The U.S. Court of Federal Claims granted the government’s motion for summary judgment, concluding that a provider of “voice over internet protocol” (VoIP) was not entitled to a refund of the excise tax imposed under section 4251 on certain communication services because the company—as a “collector” of the taxes—neither repaid the amount of the tax to its customers nor obtained their written consent under the provisions of section 6415(a).
The case is: 8x8, Inc. v. United States, No. 13-487T (Fed. Cl. February 29, 2016). Read text of the decision [PDF 215 KB]
As the claims court concluded, under section 6415(a), a collector may obtain a refund from the IRS only if it has repaid the amount of the taxes to the person(s) from whom the taxes were collected or has obtained that person’s consent to receive the refund. The company in this refund action did not satisfy either condition. Moreover, the court found the company did not bear the economic burden of the tax.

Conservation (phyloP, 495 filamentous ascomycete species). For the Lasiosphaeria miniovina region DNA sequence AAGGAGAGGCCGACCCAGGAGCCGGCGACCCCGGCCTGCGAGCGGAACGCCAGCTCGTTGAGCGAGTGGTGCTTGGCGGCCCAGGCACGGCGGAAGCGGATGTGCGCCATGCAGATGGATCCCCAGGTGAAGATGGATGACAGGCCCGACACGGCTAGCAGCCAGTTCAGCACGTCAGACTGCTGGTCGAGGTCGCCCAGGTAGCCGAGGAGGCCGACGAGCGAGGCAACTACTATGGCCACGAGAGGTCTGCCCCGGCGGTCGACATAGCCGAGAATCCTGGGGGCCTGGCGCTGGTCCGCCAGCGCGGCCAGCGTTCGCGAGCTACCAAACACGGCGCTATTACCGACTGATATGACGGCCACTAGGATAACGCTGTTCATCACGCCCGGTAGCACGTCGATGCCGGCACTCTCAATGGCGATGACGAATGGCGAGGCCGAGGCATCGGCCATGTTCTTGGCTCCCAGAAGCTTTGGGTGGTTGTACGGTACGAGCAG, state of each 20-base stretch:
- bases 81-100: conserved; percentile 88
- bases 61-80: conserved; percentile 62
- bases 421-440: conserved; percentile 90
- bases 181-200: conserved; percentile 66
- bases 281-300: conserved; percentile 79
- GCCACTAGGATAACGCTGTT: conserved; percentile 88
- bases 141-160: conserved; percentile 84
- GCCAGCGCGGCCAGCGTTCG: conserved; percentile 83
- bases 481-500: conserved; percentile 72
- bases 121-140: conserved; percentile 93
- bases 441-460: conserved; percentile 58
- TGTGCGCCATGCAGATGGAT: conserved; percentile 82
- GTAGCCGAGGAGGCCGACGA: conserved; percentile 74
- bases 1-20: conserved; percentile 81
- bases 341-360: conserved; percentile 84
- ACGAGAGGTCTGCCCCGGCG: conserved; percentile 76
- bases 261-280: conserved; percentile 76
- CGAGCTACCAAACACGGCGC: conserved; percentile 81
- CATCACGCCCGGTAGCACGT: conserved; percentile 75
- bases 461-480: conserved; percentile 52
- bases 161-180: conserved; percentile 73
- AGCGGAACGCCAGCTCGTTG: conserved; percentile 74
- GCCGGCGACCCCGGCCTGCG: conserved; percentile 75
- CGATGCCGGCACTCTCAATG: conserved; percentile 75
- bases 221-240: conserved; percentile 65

The Court of Federal Claims held that the services that the company provided to its customers were not similar to pre-paid telephone cards, and even if they were, the company still would not be entitled to a refund because it did not pay the taxes for which the refund was sought—it collected the taxes.
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